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Acute Disseminated Lupus Erythematosus. Presented by Dr. Samuel Bluefarb, Dr. Aaron Goldberg, and (by invitation) Dr. J. F. Sickley.
History.—The patient is a 34-year-old Negro woman. She entered the hospital on Dec. 16, 1952, complaining of chills, fever, and cough. She had apparently been well until about four days before admission to the hospital.
Laboratory findings showed the patient to have 4+ albuminuria and a leucopenia. Peripheral blood and sternal marrow L. E. preparations done on Jan. 2 were negative.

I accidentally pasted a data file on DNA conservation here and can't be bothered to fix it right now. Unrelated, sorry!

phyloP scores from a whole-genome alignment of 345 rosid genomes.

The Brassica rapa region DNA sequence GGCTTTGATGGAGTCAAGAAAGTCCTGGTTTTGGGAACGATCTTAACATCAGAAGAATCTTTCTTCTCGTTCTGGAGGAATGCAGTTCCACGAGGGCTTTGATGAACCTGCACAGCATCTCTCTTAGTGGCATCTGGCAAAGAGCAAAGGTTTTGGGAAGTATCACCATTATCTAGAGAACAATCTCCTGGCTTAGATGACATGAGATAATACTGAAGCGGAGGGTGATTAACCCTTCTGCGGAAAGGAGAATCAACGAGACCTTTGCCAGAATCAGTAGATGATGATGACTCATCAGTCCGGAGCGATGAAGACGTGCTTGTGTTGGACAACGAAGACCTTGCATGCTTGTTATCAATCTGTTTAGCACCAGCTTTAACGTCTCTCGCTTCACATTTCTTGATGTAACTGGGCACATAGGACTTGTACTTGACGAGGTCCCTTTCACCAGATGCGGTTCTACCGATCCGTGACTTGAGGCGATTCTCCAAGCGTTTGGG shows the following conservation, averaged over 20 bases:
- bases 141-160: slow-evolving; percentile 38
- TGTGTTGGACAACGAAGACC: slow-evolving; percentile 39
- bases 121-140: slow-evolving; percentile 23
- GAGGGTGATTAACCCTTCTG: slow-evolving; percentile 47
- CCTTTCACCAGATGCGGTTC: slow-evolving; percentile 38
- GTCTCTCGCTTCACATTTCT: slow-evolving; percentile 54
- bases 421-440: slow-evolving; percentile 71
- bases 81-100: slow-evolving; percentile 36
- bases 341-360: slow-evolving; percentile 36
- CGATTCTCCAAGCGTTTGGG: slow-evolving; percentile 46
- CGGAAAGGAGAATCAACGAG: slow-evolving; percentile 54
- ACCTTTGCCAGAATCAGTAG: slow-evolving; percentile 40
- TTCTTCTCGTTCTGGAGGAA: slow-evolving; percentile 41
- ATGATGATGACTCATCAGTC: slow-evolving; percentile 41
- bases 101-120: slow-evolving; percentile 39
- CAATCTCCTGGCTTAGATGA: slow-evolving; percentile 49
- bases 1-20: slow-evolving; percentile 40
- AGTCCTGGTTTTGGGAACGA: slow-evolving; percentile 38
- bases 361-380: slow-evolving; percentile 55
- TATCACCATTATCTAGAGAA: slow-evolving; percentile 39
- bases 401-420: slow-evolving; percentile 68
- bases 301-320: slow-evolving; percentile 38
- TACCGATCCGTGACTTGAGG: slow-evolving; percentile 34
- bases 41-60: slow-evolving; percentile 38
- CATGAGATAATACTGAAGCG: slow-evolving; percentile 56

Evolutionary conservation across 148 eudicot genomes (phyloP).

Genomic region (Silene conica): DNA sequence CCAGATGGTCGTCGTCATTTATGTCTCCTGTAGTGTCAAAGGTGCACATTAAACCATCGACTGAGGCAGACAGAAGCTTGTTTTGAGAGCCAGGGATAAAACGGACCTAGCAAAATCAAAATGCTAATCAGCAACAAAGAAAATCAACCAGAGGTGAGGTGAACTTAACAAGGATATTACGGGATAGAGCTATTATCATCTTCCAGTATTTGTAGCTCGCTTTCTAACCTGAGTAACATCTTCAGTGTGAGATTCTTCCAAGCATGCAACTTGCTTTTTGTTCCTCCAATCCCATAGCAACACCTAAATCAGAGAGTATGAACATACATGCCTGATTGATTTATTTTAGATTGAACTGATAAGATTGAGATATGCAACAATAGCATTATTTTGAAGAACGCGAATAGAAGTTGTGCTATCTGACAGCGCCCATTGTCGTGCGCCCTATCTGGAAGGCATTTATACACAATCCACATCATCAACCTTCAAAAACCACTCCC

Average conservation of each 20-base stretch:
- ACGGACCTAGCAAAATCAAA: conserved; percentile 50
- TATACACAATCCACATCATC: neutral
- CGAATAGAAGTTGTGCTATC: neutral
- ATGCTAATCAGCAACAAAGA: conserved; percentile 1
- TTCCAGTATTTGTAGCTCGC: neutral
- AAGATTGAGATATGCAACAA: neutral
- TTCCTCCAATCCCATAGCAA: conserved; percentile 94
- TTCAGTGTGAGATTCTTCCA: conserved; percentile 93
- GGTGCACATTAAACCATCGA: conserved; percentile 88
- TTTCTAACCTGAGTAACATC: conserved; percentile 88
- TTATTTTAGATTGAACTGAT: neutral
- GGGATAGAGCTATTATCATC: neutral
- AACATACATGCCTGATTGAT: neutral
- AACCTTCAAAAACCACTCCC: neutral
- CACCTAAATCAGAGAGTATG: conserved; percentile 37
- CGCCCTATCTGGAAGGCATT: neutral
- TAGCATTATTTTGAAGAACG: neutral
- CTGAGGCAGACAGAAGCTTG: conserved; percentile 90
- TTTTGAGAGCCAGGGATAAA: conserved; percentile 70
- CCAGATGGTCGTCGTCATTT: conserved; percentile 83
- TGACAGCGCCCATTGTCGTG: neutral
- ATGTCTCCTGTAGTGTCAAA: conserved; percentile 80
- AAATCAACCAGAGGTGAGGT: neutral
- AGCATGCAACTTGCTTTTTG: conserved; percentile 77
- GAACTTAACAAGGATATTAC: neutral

A dermatology consultation was requested on Jan. 2. At that time the only cutaneous manifestation present was a mottled hyperpigmentation of the flexor surfaces of the fingers.
The clinical course remained unchanged, and on Jan. 12 it was noted that there was a "suggestion of a butterfly-type lesion over the bridge of the nose and cheeks." On Jan. 16 it was noted that the face lesions had "become
Zakon SJ, Neuhauser I. CHICAGO DERMATOLOGICAL SOCIETY. AMA Arch Derm Syphilol. 1953;68(5):594–597. doi:10.1001/archderm.1953.01540110116027
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